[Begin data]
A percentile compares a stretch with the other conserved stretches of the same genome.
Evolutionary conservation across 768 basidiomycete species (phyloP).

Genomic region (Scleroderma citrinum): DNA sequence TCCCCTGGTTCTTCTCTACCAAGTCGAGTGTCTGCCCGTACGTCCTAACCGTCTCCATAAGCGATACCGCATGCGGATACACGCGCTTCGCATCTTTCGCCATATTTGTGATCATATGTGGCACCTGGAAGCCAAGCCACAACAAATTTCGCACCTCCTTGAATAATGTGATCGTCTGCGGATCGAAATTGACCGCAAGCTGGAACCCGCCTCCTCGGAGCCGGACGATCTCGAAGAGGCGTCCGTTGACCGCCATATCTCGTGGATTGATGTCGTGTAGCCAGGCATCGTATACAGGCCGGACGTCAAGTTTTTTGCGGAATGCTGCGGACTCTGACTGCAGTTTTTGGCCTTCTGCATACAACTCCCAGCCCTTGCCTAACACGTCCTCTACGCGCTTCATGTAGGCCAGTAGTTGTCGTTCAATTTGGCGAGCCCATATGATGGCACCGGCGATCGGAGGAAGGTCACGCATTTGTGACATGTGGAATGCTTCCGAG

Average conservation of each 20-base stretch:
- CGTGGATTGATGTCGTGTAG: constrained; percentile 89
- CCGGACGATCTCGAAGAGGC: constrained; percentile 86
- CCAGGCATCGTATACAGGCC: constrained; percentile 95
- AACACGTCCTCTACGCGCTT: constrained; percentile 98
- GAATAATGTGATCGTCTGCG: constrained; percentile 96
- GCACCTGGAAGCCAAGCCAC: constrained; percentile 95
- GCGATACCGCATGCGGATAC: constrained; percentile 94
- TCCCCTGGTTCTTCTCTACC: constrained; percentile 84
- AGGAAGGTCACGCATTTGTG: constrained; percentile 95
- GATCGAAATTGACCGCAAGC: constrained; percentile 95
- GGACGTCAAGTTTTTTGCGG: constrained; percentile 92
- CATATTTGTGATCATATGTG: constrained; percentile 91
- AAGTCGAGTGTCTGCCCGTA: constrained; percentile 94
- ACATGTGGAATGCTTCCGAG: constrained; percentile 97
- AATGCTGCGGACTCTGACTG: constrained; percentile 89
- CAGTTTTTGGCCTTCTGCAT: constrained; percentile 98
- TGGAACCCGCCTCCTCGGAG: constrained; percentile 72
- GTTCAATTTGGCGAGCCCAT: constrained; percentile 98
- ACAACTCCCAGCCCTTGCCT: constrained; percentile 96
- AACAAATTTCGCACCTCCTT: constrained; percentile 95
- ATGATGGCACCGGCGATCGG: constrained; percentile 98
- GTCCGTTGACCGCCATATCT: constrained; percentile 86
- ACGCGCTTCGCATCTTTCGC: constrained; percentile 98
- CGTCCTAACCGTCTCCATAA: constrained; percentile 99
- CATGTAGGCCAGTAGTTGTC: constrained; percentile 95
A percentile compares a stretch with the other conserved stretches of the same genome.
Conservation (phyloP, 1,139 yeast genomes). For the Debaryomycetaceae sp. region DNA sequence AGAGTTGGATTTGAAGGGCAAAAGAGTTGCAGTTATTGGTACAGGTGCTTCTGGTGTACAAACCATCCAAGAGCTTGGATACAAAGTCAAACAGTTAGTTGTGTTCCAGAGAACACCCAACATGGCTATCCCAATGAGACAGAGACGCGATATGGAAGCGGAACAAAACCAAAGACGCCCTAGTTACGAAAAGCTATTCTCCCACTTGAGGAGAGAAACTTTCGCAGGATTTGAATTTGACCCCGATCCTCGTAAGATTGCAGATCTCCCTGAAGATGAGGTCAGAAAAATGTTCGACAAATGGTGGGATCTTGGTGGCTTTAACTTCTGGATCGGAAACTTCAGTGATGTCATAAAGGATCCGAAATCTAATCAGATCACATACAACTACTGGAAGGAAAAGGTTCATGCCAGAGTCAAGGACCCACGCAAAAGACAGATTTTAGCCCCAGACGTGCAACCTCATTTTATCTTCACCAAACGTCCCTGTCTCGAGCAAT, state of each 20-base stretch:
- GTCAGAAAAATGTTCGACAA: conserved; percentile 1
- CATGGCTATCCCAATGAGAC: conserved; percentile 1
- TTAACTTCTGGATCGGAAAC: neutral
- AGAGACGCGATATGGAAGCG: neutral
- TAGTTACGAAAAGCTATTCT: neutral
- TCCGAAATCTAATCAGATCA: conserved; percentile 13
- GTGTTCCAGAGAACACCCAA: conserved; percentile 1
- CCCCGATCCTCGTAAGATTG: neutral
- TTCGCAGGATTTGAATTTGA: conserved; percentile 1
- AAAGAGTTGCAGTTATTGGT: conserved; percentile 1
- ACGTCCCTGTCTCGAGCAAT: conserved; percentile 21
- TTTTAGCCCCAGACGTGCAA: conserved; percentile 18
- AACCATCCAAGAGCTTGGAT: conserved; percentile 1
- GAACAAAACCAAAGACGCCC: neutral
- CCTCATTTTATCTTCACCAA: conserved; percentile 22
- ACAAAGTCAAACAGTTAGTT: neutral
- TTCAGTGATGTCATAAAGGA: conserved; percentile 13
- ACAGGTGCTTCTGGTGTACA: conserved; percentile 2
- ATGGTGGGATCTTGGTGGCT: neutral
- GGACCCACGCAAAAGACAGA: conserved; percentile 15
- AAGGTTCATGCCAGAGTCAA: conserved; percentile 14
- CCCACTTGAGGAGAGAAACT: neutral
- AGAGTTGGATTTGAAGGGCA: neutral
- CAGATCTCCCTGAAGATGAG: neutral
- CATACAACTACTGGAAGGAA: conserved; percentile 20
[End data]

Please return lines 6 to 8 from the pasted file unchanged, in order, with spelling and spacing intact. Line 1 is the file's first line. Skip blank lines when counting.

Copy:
- CCGGACGATCTCGAAGAGGC: constrained; percentile 86
- CCAGGCATCGTATACAGGCC: constrained; percentile 95
- AACACGTCCTCTACGCGCTT: constrained; percentile 98